I'm saying that if our total net worth of 10M is split up, she gets much more the total net worth of 10M - if both house and land are counted as her personal property rather than joint marital property.

So the house purchase would not only transfer 5.5M into her personal assets, but 7.75M = much more than the value of the house.

 

Link to post
Share on other sites
9 minutes ago, h3ith said:

Assume the house value is 5,000,000 and the land value 500,000. The land value is 10% relative to the house value.

That's not how it works, anywhere in the world, most of the value of a house/land is the land.

Land appreciates, houses depreciate.

The figures would make sense the other way around, land 5,000,000, house 500,000.

You cant go apportioning the value against the structure just to suit your requirements. You will find the land office has appraised value to stop people doing just that.

I think you will find the house buy/sell is tied to the original construction permit/building contract, ie: what it cost to build.

  • Like 2
Link to post
Share on other sites
Just now, Peterw42 said:

The figures would make sense the other way around, land 5,000,000, house 500,000.

The property company offers the same house also as a leasehold, for the same price as a freehold. This would imply that the value of the house is much higher than the land value.

Link to post
Share on other sites
1 minute ago, Peterw42 said:

The developer is dressing up leasehold as freehold and charging the same price.

ok, thx for the advice

Link to post
Share on other sites
16 minutes ago, Peterw42 said:

The figures would make sense the other way around, land 5,000,000, house 500,000.

As for marital property, this would confirm the uneven split of assets:

5M representing the land would become her personal property. And she would get 50% of the remaining 5M of our assets. So 7.5M for her, 2.5M for me in a divorce.

Did any of you have a different legal arrangement when you purchased a house? 

 

Link to post
Share on other sites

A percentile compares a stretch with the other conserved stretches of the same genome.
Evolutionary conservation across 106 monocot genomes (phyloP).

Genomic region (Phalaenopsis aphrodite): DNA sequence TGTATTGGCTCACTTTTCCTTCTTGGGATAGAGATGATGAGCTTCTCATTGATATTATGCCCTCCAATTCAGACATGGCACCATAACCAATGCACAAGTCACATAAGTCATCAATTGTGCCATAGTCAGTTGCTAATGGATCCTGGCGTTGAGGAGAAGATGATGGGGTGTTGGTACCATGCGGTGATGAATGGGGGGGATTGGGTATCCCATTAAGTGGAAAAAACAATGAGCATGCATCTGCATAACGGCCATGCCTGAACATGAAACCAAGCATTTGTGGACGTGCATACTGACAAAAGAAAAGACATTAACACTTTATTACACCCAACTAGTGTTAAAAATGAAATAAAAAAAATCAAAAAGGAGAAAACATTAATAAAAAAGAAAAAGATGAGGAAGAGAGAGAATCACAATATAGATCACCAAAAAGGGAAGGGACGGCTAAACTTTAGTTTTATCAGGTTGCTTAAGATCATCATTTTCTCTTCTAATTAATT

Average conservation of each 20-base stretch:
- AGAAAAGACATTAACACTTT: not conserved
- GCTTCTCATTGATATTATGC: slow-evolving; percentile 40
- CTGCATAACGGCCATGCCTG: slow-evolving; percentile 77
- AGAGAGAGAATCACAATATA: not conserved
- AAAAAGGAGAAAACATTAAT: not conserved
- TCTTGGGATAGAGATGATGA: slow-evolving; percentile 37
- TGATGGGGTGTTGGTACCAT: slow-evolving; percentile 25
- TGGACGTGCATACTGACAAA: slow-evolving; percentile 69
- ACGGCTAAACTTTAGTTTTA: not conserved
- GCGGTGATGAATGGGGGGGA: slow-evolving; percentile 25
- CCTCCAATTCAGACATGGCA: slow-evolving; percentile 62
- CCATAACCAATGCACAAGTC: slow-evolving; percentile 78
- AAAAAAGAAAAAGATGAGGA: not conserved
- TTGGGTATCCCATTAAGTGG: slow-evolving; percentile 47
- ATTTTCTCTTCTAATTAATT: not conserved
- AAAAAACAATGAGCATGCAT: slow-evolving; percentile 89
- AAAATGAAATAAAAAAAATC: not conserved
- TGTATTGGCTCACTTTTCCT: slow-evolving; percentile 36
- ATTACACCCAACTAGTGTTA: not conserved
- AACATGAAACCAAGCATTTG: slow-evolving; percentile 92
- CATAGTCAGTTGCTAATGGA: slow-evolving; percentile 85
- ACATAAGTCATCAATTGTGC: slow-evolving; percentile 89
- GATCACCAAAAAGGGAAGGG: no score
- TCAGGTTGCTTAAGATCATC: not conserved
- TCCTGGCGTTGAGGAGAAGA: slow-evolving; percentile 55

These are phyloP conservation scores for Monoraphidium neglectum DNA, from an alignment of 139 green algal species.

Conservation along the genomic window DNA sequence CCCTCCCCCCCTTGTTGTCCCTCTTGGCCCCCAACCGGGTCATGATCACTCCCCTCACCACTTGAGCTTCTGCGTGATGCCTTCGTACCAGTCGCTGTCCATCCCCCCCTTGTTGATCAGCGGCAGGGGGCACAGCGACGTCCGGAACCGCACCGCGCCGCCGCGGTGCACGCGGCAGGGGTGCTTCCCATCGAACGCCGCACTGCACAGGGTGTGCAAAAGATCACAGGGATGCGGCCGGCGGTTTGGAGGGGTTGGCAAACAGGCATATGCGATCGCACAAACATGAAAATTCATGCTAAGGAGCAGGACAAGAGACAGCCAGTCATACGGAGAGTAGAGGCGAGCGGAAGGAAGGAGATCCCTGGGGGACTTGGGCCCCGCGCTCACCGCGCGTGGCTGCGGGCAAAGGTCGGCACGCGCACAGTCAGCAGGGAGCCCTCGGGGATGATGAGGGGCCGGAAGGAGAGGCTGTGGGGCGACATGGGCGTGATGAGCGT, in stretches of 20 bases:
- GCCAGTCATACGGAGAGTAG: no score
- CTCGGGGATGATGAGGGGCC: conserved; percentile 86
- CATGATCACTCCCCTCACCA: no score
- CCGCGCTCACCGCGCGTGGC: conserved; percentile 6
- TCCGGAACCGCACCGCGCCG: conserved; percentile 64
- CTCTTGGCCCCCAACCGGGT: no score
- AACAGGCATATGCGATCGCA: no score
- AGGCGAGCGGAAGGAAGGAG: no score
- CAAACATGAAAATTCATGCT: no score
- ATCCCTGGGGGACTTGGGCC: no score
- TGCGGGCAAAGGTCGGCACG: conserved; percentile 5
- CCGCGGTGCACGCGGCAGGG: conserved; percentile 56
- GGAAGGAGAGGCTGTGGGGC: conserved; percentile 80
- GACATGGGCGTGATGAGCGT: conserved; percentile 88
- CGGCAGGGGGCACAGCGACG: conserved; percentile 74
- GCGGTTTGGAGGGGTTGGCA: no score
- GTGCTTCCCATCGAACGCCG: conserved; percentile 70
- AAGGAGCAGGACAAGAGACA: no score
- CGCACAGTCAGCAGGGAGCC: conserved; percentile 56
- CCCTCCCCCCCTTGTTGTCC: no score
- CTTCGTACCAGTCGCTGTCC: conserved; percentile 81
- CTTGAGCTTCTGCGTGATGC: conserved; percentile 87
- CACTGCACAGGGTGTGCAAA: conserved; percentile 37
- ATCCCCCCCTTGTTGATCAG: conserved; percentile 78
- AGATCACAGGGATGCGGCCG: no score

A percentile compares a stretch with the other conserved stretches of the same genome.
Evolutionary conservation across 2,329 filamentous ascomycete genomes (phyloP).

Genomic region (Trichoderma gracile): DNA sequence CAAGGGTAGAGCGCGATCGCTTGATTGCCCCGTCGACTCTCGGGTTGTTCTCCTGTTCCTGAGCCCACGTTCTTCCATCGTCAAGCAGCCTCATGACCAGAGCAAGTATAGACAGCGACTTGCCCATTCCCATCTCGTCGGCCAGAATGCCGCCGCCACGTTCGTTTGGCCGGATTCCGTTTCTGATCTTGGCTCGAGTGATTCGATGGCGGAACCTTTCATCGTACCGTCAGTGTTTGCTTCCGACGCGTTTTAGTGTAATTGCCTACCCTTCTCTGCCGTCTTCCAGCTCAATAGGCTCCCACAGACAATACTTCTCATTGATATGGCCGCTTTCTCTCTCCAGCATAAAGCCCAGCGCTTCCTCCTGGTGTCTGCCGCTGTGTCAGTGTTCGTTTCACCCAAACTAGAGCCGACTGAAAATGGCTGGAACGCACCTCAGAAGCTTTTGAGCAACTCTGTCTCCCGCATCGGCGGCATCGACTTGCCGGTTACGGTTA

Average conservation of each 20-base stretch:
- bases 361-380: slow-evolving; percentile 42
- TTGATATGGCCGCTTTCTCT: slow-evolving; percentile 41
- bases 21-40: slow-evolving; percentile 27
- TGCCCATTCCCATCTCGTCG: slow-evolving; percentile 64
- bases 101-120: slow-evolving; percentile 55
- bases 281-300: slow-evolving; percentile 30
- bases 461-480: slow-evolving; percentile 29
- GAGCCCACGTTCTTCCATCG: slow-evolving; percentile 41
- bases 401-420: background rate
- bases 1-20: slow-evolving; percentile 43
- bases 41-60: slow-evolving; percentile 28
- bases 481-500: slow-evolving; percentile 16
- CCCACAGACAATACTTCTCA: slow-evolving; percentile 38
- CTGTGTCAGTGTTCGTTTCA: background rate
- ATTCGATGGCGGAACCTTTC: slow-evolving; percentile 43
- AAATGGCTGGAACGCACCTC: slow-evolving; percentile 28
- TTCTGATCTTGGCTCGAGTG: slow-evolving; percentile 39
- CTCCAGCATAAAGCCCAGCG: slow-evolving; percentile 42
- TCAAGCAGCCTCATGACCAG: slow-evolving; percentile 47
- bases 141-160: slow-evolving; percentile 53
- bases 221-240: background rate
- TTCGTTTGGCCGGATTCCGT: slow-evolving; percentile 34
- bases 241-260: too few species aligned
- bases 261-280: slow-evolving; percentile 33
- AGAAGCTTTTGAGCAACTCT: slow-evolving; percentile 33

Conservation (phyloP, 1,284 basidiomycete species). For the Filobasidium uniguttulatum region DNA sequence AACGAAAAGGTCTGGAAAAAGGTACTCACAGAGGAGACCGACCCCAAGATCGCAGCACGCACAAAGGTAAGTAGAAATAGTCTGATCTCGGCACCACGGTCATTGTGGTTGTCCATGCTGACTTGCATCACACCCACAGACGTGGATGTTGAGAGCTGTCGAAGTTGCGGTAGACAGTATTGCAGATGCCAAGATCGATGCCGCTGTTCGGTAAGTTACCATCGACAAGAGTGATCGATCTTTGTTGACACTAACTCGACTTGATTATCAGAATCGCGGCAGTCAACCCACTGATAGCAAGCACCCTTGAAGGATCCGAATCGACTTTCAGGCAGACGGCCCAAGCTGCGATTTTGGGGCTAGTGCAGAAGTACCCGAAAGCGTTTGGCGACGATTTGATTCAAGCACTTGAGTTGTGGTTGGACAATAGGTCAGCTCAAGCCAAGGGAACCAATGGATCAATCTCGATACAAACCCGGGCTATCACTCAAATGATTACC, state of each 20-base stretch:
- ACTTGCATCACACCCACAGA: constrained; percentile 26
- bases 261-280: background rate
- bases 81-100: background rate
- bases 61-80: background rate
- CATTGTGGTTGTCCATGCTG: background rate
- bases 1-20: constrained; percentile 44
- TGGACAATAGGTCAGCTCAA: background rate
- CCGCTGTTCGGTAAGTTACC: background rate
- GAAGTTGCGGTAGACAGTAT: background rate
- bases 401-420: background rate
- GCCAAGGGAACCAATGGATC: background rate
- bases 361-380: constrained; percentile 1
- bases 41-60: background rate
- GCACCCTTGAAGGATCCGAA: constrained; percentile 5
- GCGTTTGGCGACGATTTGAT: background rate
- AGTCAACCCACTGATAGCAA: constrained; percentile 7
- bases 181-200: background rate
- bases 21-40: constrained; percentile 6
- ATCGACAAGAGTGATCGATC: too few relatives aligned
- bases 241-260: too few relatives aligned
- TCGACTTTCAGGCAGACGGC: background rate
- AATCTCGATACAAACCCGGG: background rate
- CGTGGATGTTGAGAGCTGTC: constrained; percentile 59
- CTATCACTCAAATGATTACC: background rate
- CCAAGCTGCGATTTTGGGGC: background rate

4 minutes ago, h3ith said:

As for marital property, this would confirm the uneven split of assets:

5M representing the land would become her personal property. And she would get 50% of the remaining 5M of our assets. So 7.5M for her, 2.5M for me in a divorce.

Did any of you have a different legal arrangement when you purchased a house? 

 

Most do the company route, then its basically one asset to worry about, ie: the 50/50 owned company.

A divorce means wind up the company and sell its assets.

Link to post
Share on other sites
3 minutes ago, Susco said:

Good luck with a house, build on land you are not allowed to access.

I'm not concerned about the house. She can keep it, sell it, whatever.

But I'd like to keep at least a 50% share of my assets if we ever part ways rather than just 25%. 

 

  • Like 1
Link to post
Share on other sites
43 minutes ago, h3ith said:

I'm not concerned about the house. She can keep it, sell it, whatever.

But I'd like to keep at least a 50% share of my assets if we ever part ways rather than just 25%. 

 

 

And what a friend of mine got after the divorce decision of the judges 25%, I inform you that you are in Thailand so the law is made to the advantage of the Thais

 

Link to post
Share on other sites
4 hours ago, h3ith said:

Assume my total net worth is 10,000,000 (land, house plus anything else) and her is 0.

Excuse that I have not read the entire post... 

 

If your wife does not have a decent cash reserve, how do you expect to get bought out of your end of the agreement... selling aq 2nd hand house may not be easy... 

 

in my case, I did not spend my last $$ and put everything in my wife's name... I want her to have a good life... w or w/o me... 

Link to post
Share on other sites

Confused by some of the talk here like " if you think your going to get a divorce why buy a house" or "the land is worth a lot more than the house " REALLY??  He is just being smart to protect himself. The house is usually worth a lot more than the land. 

  • Like 2